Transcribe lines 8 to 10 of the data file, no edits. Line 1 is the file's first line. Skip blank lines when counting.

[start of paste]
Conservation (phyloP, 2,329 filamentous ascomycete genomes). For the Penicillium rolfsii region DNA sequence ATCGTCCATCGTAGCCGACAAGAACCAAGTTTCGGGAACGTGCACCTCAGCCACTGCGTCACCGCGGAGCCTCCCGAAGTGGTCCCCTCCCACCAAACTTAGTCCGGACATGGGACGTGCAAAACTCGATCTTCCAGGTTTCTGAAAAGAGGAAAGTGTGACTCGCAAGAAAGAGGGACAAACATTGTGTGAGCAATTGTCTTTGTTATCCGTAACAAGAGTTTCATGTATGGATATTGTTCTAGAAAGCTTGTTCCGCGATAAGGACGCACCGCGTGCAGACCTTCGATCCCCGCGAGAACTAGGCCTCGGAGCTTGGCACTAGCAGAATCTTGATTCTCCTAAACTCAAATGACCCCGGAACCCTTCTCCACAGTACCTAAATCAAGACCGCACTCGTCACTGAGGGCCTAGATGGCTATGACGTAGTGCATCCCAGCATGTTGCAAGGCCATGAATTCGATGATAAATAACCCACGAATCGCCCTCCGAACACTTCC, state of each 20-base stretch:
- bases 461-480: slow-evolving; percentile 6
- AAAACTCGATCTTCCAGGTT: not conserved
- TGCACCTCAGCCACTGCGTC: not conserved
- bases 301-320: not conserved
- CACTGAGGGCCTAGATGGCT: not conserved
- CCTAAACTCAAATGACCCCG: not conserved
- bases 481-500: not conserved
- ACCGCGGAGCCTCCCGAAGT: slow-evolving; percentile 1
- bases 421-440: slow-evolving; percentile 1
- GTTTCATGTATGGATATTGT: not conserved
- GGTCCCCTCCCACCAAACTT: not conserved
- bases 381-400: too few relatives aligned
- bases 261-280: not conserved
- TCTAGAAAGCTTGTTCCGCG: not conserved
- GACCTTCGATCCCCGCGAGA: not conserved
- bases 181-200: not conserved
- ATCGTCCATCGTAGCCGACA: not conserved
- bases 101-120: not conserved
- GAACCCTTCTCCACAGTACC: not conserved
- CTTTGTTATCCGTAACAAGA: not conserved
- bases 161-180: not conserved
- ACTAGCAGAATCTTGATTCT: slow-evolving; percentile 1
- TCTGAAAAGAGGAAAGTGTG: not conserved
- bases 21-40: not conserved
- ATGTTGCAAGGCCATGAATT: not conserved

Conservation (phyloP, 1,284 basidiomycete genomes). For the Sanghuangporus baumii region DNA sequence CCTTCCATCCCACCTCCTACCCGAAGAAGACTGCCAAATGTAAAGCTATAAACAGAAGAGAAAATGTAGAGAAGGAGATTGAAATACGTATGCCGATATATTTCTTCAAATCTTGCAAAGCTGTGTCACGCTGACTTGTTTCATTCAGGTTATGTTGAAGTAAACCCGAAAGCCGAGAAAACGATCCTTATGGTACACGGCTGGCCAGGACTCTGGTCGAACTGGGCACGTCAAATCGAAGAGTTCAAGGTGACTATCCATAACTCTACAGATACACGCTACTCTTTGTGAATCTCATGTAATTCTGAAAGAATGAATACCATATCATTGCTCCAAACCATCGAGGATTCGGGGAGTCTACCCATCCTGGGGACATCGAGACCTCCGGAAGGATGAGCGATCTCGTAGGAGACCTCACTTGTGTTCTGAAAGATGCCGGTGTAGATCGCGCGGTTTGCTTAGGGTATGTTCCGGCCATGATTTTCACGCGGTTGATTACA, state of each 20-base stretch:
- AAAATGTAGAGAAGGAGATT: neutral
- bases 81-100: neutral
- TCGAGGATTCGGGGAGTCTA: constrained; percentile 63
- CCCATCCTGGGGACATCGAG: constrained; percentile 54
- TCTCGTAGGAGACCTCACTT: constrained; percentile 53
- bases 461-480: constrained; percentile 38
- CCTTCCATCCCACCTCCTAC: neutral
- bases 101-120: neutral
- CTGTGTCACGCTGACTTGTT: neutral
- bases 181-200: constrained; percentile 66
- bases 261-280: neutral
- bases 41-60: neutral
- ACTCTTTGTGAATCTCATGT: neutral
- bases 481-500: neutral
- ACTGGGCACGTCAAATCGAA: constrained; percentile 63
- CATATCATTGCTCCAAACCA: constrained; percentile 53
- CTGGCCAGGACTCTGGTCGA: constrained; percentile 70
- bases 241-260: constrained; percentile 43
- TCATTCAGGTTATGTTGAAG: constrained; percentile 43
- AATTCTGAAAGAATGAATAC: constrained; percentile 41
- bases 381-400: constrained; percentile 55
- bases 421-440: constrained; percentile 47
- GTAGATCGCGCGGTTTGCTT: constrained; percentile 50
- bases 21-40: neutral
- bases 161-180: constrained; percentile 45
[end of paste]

- bases 481-500: not conserved
- ACCGCGGAGCCTCCCGAAGT: slow-evolving; percentile 1
- bases 421-440: slow-evolving; percentile 1